ianj <ianj at zipworld.com.au> wrote:
>I want to ask Peter:
I'd like to address a couple of these things if you don't mind. I work
with an organism that is mostly passed via food so I know a little about
>1. is the evidence to support the 'hygienic food' leads to 'poor immunity'
People can only develop antibodies to organisms that they have been
exposed to - via vaccination or to exposure. I can't give you a food-
borne pathogen example but I can give you two others: polio outbreaks
in the US and the diptheria outbreak in the former Soviet Union in
Polio has been called the disease of development because it has only
become a problem BECAUSE of good hygine. Before the improvements in
sanitation children were exposed to polio (via water) as infants and
when they were not nearly as susceptible to active infection. They
received antibodies from their mother via breast milk. When they
grew older and were exposed to the virus and susceptible to the
devistating effects it can have on the central nervous system they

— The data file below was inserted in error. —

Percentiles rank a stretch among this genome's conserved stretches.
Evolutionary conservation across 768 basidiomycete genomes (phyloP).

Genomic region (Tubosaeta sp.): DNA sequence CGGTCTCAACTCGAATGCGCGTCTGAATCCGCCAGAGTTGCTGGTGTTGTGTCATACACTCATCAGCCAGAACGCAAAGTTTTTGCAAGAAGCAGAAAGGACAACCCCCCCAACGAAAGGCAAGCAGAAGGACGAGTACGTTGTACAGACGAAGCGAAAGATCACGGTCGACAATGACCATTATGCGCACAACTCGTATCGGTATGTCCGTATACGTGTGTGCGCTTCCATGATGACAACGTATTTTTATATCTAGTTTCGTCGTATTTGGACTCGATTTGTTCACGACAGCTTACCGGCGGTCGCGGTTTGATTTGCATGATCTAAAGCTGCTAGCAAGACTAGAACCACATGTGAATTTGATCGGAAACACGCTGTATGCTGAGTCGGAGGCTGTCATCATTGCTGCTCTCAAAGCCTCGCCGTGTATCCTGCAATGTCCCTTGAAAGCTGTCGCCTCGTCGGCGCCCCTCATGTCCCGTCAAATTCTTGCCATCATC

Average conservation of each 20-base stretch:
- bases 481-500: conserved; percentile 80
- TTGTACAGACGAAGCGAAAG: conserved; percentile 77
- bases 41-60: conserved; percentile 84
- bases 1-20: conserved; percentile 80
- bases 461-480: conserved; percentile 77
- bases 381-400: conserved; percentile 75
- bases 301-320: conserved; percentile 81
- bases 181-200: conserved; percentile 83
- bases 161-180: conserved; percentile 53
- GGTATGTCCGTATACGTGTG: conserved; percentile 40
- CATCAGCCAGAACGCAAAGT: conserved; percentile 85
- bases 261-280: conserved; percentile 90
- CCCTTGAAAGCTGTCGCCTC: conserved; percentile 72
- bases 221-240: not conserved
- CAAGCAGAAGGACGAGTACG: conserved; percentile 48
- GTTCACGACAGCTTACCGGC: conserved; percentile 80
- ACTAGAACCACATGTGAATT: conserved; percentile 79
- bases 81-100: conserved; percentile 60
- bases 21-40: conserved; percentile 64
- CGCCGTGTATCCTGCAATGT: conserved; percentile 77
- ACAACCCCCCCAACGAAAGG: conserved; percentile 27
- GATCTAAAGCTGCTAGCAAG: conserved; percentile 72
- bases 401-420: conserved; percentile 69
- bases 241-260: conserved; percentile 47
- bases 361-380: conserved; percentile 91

were protected. Children who were not exposed as infants came down
with the disease.
>2. a number of large outbreaks may not be prevented by refrigeration, is
>that not so?
While most large outbreaks are due to food processor error, most people
get food poisoning from poor food handling and storage practices. The
MMWR issues a report describing the reported foodborne diseases that
have occurred in the US.
>3. do you also believe that 'hygienic food' gives pathogens the opportunity
>to grow to higher levels than they would otherwise (no competition)? Do you
>have evidence for that?
Well, isn't that how we grow single cultures? By eliminating other
Joan Shields jshields at uci.eduhttp://www.ags.uci.edu/~jshields
University of California - Irvine School of Social Ecology
Department of Environmental Analysis and Design
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